JT: That means a lot to us! I think a lot of the emotional imperative of this album is, and this is me, as a person: When I’m aware of all the swirling, and terrible, chaotic forces in the world. Which, like anybody, you can feel very helpless about. my only antidote for that is to get small. There is a phrase: ‘to control, what you can control’. There is a bit of that in terms of : emotionally controlling what you can control. There are people that love you and that you love. It’s like:

“Are you doing all right, right now ?”, “How are you doing?”

you know, with the folks that matter around you…
And that’s, kind of always,… when things are so overwhelming on a world scale.
Allison: Don’t you feel like that? Cause I feel like that is the solution to any of the kind of violence that people enact when they don’t feel part of this world or loved in this world. Because that’s what that is really. They think there is another better world that they are going to go to, and maybe there is, or isn’t. If you totally given up on the world that you are in. The life that you’re in, to the point where you don’t care how many people you take with you.

TIAL: Absolutely! They don’t see it anymore...

Allison: That’s so scary!
JT: So much of living in this moment right now, is constantly being aware, you know, with the internet, of everything going terribly wrong, and every second around our globe.  It begs of you to think about ‘Where do you start ?’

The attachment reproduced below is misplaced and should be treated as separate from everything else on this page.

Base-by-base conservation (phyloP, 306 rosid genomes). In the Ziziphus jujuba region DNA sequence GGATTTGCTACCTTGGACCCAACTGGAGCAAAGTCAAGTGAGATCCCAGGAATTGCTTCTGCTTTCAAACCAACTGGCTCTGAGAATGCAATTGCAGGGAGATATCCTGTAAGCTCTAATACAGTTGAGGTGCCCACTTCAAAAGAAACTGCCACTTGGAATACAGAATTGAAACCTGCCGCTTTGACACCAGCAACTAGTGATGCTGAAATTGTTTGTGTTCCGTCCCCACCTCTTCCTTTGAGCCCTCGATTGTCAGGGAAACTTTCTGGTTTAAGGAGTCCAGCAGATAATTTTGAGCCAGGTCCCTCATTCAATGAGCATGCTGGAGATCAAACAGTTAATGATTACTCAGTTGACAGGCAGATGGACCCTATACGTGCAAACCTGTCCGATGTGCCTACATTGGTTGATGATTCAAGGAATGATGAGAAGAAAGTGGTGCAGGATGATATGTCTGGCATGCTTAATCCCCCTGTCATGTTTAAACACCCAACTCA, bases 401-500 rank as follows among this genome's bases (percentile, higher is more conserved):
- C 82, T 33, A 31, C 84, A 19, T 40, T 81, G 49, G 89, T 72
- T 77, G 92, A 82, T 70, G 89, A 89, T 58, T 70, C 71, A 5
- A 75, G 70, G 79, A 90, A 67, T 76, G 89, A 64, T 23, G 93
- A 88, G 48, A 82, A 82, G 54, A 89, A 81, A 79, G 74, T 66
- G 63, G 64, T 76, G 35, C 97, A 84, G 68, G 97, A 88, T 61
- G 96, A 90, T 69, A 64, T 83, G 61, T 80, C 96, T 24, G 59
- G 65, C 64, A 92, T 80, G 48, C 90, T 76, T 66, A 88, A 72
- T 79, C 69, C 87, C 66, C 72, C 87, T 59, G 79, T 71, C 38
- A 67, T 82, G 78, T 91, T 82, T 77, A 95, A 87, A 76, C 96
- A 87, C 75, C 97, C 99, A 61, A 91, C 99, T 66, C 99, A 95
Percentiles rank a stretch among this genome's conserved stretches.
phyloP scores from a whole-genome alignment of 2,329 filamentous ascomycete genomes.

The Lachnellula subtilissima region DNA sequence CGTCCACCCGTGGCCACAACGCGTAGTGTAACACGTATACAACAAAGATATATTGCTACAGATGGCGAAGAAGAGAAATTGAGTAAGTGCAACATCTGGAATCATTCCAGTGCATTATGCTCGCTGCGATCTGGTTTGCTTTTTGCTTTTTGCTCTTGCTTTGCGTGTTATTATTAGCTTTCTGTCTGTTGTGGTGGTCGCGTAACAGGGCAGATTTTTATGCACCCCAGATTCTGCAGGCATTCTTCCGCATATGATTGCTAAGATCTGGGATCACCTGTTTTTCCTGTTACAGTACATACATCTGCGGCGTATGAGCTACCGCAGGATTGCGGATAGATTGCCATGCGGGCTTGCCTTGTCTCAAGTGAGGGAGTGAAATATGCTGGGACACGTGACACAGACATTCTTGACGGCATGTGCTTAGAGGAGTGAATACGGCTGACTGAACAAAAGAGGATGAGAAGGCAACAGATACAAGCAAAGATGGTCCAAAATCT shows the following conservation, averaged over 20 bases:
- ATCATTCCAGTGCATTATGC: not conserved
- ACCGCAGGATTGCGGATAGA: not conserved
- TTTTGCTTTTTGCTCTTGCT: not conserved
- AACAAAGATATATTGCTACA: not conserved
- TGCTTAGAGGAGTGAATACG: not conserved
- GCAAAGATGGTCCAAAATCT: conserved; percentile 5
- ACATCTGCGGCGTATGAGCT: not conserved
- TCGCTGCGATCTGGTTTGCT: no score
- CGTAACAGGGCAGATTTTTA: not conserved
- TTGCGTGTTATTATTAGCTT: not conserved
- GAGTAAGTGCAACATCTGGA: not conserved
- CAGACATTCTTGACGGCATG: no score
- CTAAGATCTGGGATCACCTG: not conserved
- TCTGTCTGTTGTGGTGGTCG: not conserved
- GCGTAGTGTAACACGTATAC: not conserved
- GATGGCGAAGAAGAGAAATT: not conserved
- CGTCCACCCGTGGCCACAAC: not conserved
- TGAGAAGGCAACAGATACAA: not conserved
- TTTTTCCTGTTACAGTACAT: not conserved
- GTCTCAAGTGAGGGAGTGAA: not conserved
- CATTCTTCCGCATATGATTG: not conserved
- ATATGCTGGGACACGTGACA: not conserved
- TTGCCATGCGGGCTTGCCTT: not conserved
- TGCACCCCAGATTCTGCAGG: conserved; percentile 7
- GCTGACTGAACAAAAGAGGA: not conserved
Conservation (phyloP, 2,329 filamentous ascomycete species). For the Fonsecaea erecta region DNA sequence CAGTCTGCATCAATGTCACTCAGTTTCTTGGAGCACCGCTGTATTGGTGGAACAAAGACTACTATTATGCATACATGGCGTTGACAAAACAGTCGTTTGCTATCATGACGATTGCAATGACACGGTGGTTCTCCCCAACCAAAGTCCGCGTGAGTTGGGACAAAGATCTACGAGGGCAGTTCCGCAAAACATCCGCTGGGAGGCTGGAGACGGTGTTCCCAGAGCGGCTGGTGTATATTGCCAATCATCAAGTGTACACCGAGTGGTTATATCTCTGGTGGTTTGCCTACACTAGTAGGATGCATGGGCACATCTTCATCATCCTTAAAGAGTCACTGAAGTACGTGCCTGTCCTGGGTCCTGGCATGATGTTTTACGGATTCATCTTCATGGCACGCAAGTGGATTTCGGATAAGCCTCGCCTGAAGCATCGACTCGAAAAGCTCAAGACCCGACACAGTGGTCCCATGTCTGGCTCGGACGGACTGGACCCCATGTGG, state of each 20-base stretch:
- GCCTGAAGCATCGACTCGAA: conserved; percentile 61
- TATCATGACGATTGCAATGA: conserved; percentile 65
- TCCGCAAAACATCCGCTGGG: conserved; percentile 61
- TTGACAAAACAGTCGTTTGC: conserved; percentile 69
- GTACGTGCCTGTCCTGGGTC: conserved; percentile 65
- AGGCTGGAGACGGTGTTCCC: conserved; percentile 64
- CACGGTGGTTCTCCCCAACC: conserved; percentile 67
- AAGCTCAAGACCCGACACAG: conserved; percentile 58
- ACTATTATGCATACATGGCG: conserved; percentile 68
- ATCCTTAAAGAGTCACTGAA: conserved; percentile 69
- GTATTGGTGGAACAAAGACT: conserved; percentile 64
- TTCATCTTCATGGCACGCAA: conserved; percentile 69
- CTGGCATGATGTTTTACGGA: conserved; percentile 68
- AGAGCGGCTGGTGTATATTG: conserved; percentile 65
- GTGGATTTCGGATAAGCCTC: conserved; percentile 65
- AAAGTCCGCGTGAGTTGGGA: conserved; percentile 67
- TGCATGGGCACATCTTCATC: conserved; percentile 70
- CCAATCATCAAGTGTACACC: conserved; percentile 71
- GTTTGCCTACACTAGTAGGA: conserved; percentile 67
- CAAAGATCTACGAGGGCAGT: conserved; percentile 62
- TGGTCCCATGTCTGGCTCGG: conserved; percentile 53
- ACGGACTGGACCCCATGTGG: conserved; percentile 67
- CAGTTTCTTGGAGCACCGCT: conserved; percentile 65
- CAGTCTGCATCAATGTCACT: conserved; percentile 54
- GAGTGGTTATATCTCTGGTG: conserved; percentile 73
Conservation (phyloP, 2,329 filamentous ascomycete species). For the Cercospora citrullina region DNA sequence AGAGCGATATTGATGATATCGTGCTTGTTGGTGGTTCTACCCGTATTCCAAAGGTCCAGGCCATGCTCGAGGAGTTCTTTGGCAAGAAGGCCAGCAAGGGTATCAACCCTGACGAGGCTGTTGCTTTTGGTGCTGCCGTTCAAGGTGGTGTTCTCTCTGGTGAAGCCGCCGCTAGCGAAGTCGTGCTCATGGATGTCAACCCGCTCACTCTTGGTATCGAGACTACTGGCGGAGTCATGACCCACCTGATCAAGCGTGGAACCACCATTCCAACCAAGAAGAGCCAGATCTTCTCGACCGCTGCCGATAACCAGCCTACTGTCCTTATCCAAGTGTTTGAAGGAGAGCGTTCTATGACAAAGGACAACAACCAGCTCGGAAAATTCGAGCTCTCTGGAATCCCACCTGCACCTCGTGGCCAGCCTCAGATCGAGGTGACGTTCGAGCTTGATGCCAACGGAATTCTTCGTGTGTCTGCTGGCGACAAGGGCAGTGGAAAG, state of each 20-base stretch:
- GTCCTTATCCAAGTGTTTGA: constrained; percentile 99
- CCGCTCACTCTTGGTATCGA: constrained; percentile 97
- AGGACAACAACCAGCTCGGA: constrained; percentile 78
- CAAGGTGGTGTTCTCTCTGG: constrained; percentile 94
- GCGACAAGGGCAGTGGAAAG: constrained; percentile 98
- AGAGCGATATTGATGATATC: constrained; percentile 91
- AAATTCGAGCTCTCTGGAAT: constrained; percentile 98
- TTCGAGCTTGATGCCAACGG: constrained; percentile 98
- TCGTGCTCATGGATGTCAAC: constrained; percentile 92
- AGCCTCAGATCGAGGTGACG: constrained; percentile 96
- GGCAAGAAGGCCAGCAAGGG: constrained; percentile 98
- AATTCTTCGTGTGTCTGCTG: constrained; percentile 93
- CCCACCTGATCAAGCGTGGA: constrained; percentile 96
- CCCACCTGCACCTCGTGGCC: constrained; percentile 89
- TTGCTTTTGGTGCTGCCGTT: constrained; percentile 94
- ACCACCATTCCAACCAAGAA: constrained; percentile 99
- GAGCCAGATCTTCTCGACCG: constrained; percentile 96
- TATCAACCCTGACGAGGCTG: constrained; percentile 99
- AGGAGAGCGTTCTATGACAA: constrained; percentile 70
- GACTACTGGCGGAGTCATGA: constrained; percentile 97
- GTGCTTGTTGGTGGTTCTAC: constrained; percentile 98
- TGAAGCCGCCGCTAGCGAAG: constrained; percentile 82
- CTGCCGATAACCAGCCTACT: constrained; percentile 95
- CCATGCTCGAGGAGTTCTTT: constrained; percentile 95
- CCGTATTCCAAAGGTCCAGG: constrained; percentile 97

You start with…
Allison: …Being as loving and kind to the people that you come in to daily contact with. 

Birds of Chicago and Joe Henry will be seeing each other again at the end of the month, where they'll both perform at the Nowhere Else festival.  Jealous?, Me?, because I'll have to miss this. What makes you think that?


maandag 2 mei 2016

Rosanne Cash and Joe Henry, June 20 in LA

On June 20, 2016 Rosanne Cash and Joe Henry will be in LA for an evening entitled 'Composed : The intersection of Poetry and Song.'

The event takes place at the central library and is organised by ALOUD in LA. (ALOUD is the Library Foundation of Los Angeles’ celebrated literary series of conversations, readings and performances at the downtown Central Library.)

An evening of  conversation and performance.

Like dreams, poetry and song enter our lives by way of a mystery—unrecognized and often uninvited. Both represent the speaking of the otherwise unspeakable: the place where real truth is unencumbered by fact, time is made elastic, and narrative emerges from the abstract to tell us something of who we are. Listen in for a special evening of music and conversation with two leading voices as songwriters and authors Rosanne Cash and Joe Henry (both multi-GRAMMY Award winners) reflect on the transcendence of language through poetry and song.

It's a free event, but they recommend you make a reservation.

Update September 2nd, 2016
You can listen to this conversation on this podcast. enjoy !

Available on Vimeo

Rosanne Cash and Joe Henry from ALOUDla on Vimeo.